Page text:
Why Is Albany So Corrupt? Harvard Study Blames Capital's Long-Distance Relationship With NYC
At least that's according to Filipe R. Campante of Harvard and Quoc-Anh Do of the school of economics at Singapore Management University, whose new research ties capital cities' isolation to corruption.
The research came out a few days ago, but we wanted to chat with Campante about the study. He has been on the road in Brazil, but was kind enough to answer some questions via e-mail.
So why is there a correlation between isolation and corruption?
"First of all, we find more than a correlation: there is evidence of a causal effect of isolation on corruption," Campante wrote to us. "We then investigate different possible mechanisms that could explain it, and find that: newspapers provide less coverage to state politics when their audience is far from the capital, voters turn out less in state elections when they are far from the capital, and there are more campaign contributions to state politics in states with isolated capitals.
"All of these point in the direction of isolated capitals facing less accountability ('out of sight, out of mind,' if you will), and the balance of evidence suggests that the role of the media is particularly important."
(The study's abstract has more on this: "Newspapers provide greater coverage of state politics when their audiences are more concentrated around the capital, and voter turnout in state elections is greater in places that are closer to the capital," Campante and Do note.)
Does that mean New York's press corps sucks?
"NY media coverage of state politics, as we measure it, is actually a bit higher than what you would predict for the degree of isolation of the capital. So it doesn't seem that the NY media is doing a particularly poor job."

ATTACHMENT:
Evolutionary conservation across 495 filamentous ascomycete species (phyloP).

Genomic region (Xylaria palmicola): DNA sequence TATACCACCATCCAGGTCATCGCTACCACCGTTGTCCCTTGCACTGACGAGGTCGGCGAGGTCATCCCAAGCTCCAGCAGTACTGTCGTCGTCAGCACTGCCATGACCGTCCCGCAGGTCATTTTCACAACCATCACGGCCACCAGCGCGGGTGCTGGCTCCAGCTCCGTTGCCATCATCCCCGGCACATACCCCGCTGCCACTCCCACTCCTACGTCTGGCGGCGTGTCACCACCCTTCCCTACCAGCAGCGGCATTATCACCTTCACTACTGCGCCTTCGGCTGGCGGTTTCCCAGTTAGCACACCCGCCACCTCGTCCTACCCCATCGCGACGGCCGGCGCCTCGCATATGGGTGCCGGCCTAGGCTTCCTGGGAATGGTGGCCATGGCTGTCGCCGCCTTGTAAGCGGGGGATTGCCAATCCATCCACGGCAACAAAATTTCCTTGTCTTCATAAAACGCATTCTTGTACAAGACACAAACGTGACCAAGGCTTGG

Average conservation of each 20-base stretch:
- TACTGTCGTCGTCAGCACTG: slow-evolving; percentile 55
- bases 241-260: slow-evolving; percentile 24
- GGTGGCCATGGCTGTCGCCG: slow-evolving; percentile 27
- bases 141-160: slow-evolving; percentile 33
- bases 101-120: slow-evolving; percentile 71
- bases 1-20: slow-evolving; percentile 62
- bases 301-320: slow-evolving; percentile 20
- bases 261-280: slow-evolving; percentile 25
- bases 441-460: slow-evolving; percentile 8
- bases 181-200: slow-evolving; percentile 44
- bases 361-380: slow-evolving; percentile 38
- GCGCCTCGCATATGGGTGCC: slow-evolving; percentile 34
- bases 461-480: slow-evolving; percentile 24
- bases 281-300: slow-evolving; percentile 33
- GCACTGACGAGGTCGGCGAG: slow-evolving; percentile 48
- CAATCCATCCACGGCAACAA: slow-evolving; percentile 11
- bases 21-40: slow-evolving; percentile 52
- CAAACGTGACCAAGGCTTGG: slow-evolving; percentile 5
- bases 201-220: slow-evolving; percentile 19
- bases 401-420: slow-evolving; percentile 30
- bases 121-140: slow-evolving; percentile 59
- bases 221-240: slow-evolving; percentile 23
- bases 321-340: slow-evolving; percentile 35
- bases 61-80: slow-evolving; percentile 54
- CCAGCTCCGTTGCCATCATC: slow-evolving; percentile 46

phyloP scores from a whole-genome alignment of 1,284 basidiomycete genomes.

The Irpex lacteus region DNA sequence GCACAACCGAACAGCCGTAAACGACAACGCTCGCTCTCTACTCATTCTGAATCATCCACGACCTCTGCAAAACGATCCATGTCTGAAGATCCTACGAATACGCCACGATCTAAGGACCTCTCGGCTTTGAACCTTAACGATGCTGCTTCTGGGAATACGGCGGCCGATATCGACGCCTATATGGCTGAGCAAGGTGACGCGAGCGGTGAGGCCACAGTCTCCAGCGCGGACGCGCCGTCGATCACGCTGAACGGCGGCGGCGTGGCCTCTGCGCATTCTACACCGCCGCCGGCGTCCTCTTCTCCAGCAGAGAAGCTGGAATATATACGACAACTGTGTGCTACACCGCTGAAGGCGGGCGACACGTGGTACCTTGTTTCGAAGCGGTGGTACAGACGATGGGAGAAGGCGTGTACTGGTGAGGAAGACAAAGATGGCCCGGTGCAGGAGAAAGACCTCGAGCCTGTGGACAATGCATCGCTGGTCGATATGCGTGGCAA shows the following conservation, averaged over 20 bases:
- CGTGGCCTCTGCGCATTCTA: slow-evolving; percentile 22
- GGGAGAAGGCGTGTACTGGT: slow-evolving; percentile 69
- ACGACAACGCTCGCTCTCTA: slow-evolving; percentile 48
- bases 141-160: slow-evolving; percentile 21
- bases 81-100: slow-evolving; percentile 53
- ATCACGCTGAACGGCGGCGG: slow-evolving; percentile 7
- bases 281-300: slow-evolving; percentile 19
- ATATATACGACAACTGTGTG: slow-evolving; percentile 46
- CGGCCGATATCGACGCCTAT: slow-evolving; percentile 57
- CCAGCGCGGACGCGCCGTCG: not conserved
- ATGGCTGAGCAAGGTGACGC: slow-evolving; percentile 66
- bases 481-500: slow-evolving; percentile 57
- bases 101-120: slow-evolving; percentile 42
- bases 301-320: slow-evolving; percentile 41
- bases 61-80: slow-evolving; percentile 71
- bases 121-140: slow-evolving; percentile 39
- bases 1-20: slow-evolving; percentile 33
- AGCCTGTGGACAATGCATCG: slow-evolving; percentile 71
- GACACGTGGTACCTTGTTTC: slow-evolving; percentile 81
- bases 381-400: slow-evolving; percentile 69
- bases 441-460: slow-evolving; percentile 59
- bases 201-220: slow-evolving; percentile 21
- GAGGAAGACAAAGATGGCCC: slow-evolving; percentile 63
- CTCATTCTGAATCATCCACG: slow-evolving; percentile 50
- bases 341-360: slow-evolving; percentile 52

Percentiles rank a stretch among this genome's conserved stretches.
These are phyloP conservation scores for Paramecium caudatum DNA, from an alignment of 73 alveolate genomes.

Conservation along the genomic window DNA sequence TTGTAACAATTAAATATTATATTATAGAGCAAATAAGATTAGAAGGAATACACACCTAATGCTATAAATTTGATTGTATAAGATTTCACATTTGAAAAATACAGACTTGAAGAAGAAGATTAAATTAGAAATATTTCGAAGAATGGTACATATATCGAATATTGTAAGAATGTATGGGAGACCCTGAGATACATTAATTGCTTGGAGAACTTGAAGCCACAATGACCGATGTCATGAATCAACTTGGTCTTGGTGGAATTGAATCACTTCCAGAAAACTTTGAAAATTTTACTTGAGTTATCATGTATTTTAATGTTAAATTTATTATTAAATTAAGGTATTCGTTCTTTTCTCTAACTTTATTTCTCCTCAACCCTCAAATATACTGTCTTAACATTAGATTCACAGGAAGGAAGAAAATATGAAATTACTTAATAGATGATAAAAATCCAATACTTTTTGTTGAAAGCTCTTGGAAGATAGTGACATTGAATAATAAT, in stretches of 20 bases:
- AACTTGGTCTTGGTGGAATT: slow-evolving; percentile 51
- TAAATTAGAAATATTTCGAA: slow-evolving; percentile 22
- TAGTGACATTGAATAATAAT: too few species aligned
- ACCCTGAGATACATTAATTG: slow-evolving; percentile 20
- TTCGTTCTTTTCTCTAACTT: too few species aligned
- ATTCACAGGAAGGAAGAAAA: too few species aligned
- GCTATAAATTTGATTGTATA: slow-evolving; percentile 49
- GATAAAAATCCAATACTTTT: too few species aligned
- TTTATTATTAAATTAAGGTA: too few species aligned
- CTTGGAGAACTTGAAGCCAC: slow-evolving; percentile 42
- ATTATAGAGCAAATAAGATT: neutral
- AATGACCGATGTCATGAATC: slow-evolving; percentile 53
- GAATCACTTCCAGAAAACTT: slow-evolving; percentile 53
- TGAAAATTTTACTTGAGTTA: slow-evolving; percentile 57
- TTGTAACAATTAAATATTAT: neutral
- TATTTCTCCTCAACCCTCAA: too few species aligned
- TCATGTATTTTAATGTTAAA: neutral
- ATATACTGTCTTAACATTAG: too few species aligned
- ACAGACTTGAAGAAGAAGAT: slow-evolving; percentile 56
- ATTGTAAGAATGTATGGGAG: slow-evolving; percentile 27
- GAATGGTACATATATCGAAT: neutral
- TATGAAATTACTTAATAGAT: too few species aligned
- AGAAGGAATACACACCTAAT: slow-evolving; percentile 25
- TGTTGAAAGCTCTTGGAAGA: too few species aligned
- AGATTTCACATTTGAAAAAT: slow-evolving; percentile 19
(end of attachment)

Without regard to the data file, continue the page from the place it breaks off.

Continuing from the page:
Asked whether there's even any way to measure this connection in the first place, Campante explained: "We noted that there was this vague perception among observers of US state politics that isolated places like Albany, New York or Springfield, Illinois were particularly prone to corruption, but that no one had actually tested that systematically."
"We felt that this is because people didn't have the right measurement tools to actually get at what isolation is. It so happened that we had developed a set of measurement tools in a separate project, so we set out to use them in this context. We started playing around with the data, and it was all there."
He also said that New York is most similar to Illinois "in terms of the degree of isolation of the capital and the measure of corruption as well."
Well, there you go: The Empire State, which has a D-grade for corruption risk, might be the perfect place for shady pols to take advantage of their distant constituents. We asked the governor's office whether anything is being done to address these concerns (in addition to this) -- or if there are any plans to move the capital (it's a valid question.) We'll update if we hear back.